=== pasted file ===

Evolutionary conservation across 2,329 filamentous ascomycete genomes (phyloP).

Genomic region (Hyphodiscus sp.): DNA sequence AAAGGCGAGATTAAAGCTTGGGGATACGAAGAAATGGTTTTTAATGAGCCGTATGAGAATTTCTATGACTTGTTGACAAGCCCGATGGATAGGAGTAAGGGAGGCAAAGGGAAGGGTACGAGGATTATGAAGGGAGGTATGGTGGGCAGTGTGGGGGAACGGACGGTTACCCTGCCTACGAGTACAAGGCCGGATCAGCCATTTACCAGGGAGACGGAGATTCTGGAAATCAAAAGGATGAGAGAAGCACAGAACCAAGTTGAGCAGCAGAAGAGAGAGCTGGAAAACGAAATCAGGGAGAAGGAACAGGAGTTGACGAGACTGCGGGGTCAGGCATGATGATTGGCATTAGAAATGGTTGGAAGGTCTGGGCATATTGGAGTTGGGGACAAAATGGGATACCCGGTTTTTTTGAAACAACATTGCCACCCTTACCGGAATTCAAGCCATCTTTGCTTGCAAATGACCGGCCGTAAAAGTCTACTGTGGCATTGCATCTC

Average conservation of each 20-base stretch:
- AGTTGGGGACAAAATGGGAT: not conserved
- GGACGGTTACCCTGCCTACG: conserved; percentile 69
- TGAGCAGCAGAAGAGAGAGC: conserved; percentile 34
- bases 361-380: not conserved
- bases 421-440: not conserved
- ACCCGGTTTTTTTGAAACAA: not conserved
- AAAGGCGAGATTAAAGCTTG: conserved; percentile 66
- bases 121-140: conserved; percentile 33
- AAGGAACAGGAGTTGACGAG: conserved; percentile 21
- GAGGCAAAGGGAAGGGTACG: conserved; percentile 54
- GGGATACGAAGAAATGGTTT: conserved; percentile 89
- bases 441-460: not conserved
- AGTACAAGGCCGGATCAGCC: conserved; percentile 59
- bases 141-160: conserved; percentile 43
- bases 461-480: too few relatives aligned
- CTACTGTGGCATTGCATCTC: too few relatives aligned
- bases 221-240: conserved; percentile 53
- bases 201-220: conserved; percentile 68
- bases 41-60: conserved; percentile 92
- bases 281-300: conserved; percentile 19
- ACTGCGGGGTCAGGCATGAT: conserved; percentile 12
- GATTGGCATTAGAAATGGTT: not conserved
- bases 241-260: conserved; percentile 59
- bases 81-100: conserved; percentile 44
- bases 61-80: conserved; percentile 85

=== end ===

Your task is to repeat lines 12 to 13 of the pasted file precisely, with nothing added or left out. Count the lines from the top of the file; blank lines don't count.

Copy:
- AAGGAACAGGAGTTGACGAG: conserved; percentile 21
- GAGGCAAAGGGAAGGGTACG: conserved; percentile 54